Basic requirement to be a trainer
How long trainers need to be on call
Trainers to a group of animals
The best way to begin a career!
To become a marine mammal trainer, you should take as many of the science courses as possible in high school and in the first year of university. The basic requirement to be a trainer at the Vancouver Aquarium is a Bachelor of Science degree – which will
A good way to start pursuing a career as a trainer is to volunteer. Any volunteer work with animals can help you to become a marine mammal trainer. Volunteering at the Aquarium can allow you to gain valuable knowledge in the daily routine of a trainer.
Marine mammal trainers are responsible for the animal’s mental and physical health. Apart from the actual training, trainers must keep up-to-date records about the animals, prepare food, clean habitats, perform general maintenance duties, interact with the public, give interviews, answer letters, give trainer tours, do enrichment with the animals and carry out training discussions.
I enjoy the relationship that we develop with the animals. I like developing the trust and respect that is so essential to working with these animals. It's great to be out with the animals, working so closely with them.
While working with marine mammals in an aquarium is a fascinating and rewarding career, it is one that is difficult to get started in. There are only two aquariums in Canada that house marine mammals, and the competition for those few positions is fairly stiff. There are work opportunities in the U.S. and around the world, but again, there is a lot of competition. It is also fairly unlikely that there will be many new aquariums built over the next 10 years or so.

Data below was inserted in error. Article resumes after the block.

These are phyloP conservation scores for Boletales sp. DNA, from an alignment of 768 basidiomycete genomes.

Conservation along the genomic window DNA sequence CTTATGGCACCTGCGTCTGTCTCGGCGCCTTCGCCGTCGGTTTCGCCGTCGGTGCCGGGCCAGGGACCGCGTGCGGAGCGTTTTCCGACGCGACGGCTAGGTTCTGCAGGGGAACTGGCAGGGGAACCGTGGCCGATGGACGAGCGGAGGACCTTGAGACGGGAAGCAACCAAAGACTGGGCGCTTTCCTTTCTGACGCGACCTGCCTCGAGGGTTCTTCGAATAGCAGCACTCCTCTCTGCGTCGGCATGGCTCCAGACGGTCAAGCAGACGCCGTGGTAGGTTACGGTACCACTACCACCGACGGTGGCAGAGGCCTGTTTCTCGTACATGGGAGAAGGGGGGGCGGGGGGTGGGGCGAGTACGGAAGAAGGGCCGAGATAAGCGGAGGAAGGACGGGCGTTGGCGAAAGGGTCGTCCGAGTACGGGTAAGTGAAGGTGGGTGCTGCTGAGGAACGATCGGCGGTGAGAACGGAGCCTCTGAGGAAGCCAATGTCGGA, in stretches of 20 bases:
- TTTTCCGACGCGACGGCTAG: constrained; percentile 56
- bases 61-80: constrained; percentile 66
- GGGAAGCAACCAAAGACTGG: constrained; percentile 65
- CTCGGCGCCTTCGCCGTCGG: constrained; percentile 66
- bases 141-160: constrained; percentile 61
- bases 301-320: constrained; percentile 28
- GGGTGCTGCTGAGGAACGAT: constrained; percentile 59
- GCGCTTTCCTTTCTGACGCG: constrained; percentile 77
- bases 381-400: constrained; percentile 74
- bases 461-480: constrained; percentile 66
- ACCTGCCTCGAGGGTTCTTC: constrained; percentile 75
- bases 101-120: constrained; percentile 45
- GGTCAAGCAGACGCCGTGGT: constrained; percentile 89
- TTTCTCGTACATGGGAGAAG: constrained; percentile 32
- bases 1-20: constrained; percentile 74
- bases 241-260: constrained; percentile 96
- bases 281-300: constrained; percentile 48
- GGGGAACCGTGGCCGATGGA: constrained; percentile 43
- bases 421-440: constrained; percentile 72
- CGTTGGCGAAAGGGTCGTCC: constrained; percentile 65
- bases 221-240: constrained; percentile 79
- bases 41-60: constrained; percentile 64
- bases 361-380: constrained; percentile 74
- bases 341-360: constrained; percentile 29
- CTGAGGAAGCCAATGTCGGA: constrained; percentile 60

My responsibilities as a trainer include preparing food, feeding the animals, training behaviours, working with animals for training sessions and research, observing animals, providing behavioural information to veterinarians, leading interpretation sessions with the public, recording animal behaviour and food intake, assisting in maintaining the animal’s habitat (mostly cleaning) and husbandry (health care).
We work outside every day regardless of weather. It’s nice when it’s warm and sunny but it can be pretty miserable during the winter when it’s cold and wet. We can work long hours (all night, sometimes) and we have to come into the Aquarium every single day, which means that some of us work on Christmas, New Year’s and Easter.
Glen, Thomas B. 1997. The Dolphin and Whale Career Guide. Omega Publishing Division. Chicago.
Marine Mammal Staff of the Vancouver Aquarium Marine Science Centre.
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